The vaccine in the flu shot is made from non-infectious, killed viruses, so it is impossible to get the flu from the shot. The flu shot:
- Is 70% – 90% effective in preventing disease in healthy adults
- 80% effective in preventing death in the frail, elderly population
- Can be given to people six months of age and older who do not have an allergic reaction to eggs
- Takes about two weeks after the shot is given to develop enough antibodies to provide adequate protection from the disease
People nine years of age and older need one shot each season. Children younger than nine years need two shots, given a month apart the first time they receive the vaccine; after that, they only need one shot each season.
Getting influenza disease is much riskier than getting the influenza vaccine; however, a vaccine, like any other medicine, is capable of causing serious problems, such as severe allergic reactions. The risk of the influenza vaccine causing serious harm or death is extremely small.
The most frequent side effect of influenza vaccination is soreness at the vaccination site that lasts less than two days. These local reactions typically are mild and rarely interfere with a person’s ability to conduct usual daily activities.
Mild reactions include:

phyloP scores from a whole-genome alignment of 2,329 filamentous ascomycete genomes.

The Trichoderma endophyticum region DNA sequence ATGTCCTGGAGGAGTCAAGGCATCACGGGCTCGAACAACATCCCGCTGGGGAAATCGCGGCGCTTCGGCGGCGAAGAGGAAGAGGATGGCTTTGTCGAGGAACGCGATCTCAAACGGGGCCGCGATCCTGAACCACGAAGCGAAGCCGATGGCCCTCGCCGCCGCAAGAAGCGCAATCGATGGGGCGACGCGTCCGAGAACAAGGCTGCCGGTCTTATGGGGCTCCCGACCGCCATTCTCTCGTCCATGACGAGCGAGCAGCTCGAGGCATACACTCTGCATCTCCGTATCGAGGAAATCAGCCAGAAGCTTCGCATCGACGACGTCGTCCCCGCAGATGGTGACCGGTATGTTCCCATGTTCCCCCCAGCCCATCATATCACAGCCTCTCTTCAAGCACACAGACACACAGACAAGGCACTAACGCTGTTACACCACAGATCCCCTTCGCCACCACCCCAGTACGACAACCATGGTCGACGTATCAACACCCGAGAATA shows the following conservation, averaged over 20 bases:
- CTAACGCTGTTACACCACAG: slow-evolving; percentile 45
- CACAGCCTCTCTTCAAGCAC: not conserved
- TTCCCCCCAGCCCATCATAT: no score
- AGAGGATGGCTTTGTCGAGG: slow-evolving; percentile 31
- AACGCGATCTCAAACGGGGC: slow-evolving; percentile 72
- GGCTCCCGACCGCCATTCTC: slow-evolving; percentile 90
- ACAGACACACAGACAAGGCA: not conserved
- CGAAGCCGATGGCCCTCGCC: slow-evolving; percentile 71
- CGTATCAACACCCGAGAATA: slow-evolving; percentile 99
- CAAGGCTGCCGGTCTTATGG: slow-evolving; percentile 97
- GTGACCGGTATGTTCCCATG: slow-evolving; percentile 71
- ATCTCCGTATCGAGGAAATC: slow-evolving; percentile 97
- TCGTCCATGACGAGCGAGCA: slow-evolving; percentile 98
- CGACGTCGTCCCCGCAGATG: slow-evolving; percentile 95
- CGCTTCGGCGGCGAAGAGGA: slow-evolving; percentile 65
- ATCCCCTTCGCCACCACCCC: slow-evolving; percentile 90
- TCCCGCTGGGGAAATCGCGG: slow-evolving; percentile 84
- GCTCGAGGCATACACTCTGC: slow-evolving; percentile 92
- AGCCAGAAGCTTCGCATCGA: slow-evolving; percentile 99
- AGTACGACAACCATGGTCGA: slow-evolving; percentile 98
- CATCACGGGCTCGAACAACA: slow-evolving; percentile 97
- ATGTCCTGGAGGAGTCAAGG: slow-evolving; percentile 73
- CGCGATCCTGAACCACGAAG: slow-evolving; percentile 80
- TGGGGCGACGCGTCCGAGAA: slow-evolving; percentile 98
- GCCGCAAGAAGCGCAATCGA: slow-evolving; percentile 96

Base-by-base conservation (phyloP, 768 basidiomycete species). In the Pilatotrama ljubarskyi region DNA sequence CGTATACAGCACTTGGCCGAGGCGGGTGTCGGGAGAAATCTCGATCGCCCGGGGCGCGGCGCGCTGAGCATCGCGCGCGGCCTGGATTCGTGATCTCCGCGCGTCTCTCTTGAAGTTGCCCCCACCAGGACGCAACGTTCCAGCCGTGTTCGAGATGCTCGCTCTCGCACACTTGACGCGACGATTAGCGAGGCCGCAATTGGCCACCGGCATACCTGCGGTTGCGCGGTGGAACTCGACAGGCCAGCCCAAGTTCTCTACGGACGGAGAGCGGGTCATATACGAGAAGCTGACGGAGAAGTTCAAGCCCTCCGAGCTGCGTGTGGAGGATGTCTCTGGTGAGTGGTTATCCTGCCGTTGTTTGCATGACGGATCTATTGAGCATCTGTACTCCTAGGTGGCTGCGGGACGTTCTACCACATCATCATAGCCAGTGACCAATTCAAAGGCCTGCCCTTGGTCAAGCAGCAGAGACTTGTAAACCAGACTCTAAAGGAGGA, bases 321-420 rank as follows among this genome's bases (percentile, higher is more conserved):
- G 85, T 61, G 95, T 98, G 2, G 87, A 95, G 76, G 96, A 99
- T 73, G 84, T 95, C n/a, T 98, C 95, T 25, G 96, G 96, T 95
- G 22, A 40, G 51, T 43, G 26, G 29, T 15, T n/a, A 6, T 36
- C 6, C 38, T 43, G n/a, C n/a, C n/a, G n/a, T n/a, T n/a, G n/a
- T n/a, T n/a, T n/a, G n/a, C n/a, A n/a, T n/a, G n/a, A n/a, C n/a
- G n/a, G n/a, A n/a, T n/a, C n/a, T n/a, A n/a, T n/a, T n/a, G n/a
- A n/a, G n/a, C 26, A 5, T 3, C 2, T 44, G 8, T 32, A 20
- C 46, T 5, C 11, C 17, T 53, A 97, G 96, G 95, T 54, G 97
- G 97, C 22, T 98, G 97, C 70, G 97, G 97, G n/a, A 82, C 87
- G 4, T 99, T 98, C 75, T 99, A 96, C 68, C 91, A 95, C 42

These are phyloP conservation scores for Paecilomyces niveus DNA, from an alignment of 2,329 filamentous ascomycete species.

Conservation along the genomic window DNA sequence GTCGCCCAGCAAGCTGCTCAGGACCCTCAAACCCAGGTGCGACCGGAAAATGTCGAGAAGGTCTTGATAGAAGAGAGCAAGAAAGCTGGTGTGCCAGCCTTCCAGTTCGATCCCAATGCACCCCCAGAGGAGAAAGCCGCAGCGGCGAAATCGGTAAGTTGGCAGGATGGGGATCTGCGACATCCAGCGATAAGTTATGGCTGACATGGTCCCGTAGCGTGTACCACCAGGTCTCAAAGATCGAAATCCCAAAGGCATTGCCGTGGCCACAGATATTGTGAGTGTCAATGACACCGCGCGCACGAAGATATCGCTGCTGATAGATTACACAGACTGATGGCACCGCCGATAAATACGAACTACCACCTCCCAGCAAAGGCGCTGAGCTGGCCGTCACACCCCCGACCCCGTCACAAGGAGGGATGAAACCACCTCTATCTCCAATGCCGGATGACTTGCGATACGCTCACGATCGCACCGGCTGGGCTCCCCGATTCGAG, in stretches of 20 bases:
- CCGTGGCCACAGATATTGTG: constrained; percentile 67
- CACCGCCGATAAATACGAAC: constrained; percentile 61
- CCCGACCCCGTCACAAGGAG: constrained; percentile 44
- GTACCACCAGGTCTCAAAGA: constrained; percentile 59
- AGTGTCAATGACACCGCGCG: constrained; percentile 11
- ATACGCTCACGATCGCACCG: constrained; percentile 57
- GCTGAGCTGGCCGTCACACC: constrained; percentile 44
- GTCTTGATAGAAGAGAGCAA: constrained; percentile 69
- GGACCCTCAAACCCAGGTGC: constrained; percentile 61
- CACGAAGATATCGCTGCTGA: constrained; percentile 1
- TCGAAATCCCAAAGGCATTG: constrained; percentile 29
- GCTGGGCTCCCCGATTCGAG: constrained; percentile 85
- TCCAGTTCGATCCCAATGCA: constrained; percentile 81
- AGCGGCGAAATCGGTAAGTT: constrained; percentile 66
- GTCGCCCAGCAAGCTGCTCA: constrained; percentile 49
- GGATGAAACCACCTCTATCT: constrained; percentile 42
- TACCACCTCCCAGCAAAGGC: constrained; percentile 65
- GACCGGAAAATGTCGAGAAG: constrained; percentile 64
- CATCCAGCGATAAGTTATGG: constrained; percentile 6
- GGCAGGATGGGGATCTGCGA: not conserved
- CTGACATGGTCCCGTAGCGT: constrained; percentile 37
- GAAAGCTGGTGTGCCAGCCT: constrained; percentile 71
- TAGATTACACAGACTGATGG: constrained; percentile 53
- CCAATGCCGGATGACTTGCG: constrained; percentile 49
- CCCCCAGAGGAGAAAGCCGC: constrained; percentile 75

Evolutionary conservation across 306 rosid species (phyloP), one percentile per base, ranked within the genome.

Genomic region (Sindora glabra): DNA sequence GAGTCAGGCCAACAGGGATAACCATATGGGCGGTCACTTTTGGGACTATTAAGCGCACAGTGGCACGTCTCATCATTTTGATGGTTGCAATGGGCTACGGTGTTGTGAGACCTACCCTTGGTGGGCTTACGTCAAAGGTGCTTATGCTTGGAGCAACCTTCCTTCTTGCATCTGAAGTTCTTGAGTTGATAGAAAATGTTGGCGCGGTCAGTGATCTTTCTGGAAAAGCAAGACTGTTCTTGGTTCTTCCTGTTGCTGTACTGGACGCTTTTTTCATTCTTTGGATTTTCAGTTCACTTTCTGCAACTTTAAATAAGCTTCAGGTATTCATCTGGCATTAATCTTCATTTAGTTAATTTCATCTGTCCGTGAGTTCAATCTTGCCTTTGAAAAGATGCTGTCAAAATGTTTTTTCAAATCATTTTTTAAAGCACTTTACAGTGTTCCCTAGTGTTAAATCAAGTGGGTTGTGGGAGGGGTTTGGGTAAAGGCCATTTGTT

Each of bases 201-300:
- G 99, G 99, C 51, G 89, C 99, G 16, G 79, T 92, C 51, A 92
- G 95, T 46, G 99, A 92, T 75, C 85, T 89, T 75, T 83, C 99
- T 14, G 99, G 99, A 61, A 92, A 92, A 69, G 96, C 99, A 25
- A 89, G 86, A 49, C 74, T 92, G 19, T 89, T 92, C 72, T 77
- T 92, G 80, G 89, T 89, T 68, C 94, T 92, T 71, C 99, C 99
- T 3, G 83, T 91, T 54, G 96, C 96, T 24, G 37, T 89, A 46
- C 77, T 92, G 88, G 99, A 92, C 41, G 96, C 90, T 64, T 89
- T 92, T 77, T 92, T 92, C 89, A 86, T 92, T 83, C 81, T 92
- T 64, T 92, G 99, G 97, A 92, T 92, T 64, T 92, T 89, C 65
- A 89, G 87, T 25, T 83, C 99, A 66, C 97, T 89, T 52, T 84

- Soreness, redness, or swelling where the shot was given
- Fever (rare)
- Muscle aches (rare)
Moderate reactions to the flu shot most often affect persons who have had no previous exposure to the influenza virus antigens contained in the vaccine. These reactions begin 6-12 hours after vaccination and can persist for 1-2 days.
Moderate reactions include:
- Muscle pain
Life-threatening allergic reactions from influenza vaccine are very rare. If they do occur, it is usually within a few minutes to a few hours after the shot is received. These reactions most likely result from hypersensitivity to residual egg protein.
Persons who have had hives or swelling of the lips or tongue, or who have experienced respiratory distress or collapse after eating eggs, should consult a physician to determine if the vaccine should be administered.
Symptoms of life-threatening allergic reactions include:
- Swelling of the lips or tongue
- Swelling around the heart
- Allergic asthma
- Difficultly breathing
If these signs occur:
- Call a doctor, or get the person to a doctor right away.
- Tell the doctor what happened, the date and time it happened, and when the vaccination was given.
- Ask the doctor, nurse, or health department to report the reaction by filing a Vaccine Adverse Event Reporting System (VAERS) form. You can file this report through the VAERS website, or by calling 1-800-822-7967. VAERS does not provide medical advice.
In 1976, swine flu vaccine was associated with a severe paralytic illness called Guillain-Barré Syndrome (GBS).
Influenza vaccines since then have not been clearly linked to GBS; however, if there is a risk of GBS from current influenza vaccines, it is estimated that it would occur in 1 or 2 cases per million persons vaccinated; much less than the risk of developing severe complications to influenza.
For More Information
- Call your doctor or nurse. They can give you the vaccine package insert or suggest other sources of information.
- Contact Boulder County Public Health at 303-413-7500.
- Contact the Centers for Disease Control and Prevention (CDC) at 1-800-232-2522 (English) or 1-800-232-0233 (Español) or online at www.cdc.gov/flu.
Please Note: All information is general in nature and should not substitute seeking proper medical attention.